The second servant hurried to the treasury house. The heavy door was ajar and from inside he heard profuse weeping. He entered and saw the clever servant shaking and crying with grief. He was kneeling over a broken goblet. The lid of the box that was supposed to protect it had irreparably smashed it. In a broken, sobbing voice, the first servant explained that he had been so mesmerized by the beauty of the goblet that he did not realize the precarious position it was in. The heavy lid had fallen hard on it and now the King’s goblet was broken. How could he who had suggested placing the goblets on the Monarch’s preferred table face him now? The second servant left the first one in his broken state and hurried back to the banquet hall where he knew the King was anxiously awaiting a report. With a bent head and a lowered voice, the second servant described what had happened and how the first servant was weeping profusely, scared of what punishment awaited him. After all it was he who had been so negligent and had caused the precious goblet to be ruined.

All stood with bated breath to see what the King would do.

The King declared: “It’s true I wanted both goblets to be placed at my table so all would recognize which table I prefer. But even the presence of one goblet will proclaim to all that this is the King’s table. Let the first servant return to the banquet hall and place the remaining goblet on my table. I wanted both goblets but even one goblet proclaims to all that I am the King!”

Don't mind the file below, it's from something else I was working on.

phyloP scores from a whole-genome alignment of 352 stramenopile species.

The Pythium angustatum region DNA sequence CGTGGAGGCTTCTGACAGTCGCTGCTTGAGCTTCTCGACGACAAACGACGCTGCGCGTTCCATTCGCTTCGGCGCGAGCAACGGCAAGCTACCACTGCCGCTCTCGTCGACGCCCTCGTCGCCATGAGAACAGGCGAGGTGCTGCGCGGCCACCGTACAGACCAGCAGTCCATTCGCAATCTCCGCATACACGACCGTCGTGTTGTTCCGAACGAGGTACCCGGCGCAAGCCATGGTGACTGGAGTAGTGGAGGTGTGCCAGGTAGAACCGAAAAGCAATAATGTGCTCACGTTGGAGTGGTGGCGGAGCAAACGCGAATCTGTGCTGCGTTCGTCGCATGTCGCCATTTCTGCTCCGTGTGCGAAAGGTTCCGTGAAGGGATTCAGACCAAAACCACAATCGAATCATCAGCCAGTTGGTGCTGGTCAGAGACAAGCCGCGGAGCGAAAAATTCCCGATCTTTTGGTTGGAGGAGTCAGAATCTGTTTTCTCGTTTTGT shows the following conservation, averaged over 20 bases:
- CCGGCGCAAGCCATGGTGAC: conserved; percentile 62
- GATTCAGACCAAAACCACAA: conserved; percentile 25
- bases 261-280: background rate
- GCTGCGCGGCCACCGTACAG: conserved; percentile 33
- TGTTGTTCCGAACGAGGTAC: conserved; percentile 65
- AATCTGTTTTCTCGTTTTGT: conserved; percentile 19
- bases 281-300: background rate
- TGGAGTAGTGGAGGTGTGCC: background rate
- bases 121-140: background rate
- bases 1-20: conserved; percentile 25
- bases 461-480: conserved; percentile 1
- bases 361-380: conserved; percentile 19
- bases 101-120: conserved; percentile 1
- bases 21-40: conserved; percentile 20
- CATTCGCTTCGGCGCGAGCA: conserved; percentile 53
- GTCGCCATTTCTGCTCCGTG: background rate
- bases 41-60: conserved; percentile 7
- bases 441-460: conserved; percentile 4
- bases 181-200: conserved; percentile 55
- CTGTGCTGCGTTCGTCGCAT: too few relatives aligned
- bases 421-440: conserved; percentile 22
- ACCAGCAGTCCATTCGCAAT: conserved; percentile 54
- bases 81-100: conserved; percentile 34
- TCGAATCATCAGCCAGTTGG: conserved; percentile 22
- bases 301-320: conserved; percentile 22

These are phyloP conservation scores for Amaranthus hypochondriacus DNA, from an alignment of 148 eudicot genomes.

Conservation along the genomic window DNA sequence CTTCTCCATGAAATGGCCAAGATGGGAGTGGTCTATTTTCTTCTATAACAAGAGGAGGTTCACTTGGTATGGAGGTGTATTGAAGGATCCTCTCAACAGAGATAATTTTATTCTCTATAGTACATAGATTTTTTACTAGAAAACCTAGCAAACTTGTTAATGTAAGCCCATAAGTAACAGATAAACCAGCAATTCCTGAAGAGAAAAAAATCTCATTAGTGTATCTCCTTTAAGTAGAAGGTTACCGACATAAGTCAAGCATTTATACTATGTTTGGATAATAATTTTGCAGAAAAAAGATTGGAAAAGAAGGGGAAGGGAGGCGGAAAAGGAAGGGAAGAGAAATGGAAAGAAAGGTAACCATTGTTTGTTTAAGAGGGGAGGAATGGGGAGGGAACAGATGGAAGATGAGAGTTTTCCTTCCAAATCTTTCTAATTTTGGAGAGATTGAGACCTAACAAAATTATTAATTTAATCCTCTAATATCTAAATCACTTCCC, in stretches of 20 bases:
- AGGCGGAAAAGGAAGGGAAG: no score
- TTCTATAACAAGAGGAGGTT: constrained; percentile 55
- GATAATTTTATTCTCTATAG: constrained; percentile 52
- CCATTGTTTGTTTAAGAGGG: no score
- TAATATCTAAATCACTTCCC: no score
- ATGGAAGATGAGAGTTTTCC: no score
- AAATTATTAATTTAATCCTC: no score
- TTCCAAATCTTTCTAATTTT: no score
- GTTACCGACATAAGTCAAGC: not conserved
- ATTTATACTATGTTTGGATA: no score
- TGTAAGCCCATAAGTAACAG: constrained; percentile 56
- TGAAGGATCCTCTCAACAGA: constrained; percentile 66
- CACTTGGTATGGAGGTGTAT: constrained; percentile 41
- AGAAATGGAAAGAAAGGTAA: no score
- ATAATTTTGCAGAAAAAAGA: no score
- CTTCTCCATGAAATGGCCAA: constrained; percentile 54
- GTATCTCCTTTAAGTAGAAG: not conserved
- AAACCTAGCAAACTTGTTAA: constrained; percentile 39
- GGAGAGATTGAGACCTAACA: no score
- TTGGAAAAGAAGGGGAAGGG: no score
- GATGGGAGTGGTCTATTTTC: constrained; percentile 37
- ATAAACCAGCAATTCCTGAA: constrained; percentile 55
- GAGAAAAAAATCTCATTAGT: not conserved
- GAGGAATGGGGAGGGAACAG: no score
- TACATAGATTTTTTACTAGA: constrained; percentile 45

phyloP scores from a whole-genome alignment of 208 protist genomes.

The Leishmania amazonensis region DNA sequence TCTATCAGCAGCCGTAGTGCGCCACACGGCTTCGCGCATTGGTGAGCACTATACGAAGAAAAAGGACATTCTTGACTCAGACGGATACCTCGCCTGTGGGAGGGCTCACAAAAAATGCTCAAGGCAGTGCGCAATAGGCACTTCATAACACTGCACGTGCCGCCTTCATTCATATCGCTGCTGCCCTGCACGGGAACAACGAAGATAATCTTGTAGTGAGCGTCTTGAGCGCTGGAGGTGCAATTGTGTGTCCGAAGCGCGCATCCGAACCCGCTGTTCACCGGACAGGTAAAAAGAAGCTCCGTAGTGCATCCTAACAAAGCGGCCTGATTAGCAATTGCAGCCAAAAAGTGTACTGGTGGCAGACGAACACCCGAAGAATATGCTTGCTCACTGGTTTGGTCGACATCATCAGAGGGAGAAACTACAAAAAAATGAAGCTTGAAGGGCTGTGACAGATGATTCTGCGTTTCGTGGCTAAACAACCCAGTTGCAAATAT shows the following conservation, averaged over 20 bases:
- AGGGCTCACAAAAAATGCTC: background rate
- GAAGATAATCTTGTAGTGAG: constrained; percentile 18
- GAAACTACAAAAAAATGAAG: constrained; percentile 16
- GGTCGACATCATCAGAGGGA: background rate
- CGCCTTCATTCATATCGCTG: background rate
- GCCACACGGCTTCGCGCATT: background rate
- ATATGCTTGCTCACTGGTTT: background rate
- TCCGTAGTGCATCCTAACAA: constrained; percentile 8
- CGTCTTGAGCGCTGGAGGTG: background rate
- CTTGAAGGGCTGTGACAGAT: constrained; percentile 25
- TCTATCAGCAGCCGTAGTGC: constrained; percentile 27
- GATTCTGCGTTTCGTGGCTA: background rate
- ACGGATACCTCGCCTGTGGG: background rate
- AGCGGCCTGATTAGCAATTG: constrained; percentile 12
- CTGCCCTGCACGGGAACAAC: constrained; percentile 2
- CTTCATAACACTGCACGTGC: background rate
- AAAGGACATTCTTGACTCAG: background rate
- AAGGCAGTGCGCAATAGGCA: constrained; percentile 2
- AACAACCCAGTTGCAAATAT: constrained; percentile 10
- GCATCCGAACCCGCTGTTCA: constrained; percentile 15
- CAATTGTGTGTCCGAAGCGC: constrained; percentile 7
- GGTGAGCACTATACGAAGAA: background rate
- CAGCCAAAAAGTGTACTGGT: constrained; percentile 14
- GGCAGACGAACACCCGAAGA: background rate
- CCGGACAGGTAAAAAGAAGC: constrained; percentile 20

With this act of mercy the King looked away from the damage cause by the clever servant, and even insisted that he who had been negligent with the first goblet, be the very one to place remaining goblet on the King’s table!

This parable is used by the Abudraham, a classic commentary on the siddur, to explain why the passuk with which we proclaim Hashem to be our King begins with the word “Shema”. Originally we, the beloved nation of Hashem, declared our acceptance of His Kingdom with two beautiful words: “Naaseh V’Nishma.” These are the two “goblets” which Hashem preferred on His Table. The Abudraham explains that it was Hashem’s will that we declare His Kingship over us daily using these same two words; one from the root of the word “naaseh” (we will do) and the other from the root of the Hebrew word “nishma” (we will understand). Hashem had wanted these two words to precede our daily declaration of His Sovereignity: “Hashem Elokaynu Hashem Echad.” Thus a reminder of Naaseh V’Nishma would introduce our declaration that Hashem is our personal King and that He is One. Alas, the first goblet was broken. When Bnei Yisrael sinned with the golden calf they declared: “Kum Asei Lanu Elokim come let us make…(Ki Sisa 31:2). They misused naaseh by saying “Asei.” They broke the first royal goblet! Hashem in His great mercy forgave us, but dictated that the personal daily declaration of his Kingship “Hashem Elokaynu Hashem Echad” be proceeded by the root of the word Nishma. Why? Because we have never broken that precious goblet! That is why, explains the Abudraham, Shema, the goblet that was never broken by the taint of sin, is the first word used to declare that Hashem is our King and that He is One.

May it be His Will that we be totally forgiven for the sin of the golden calf and have the opportunity to once again demonstrate to Him that we will do (naaseh) and that we will keep (nishma) all that we know to be His Will. May we be zoche to the coming of Moshiach and a world where we keep all His six hundred and thirteen mitzvos. May we merit presenting our King both goblets.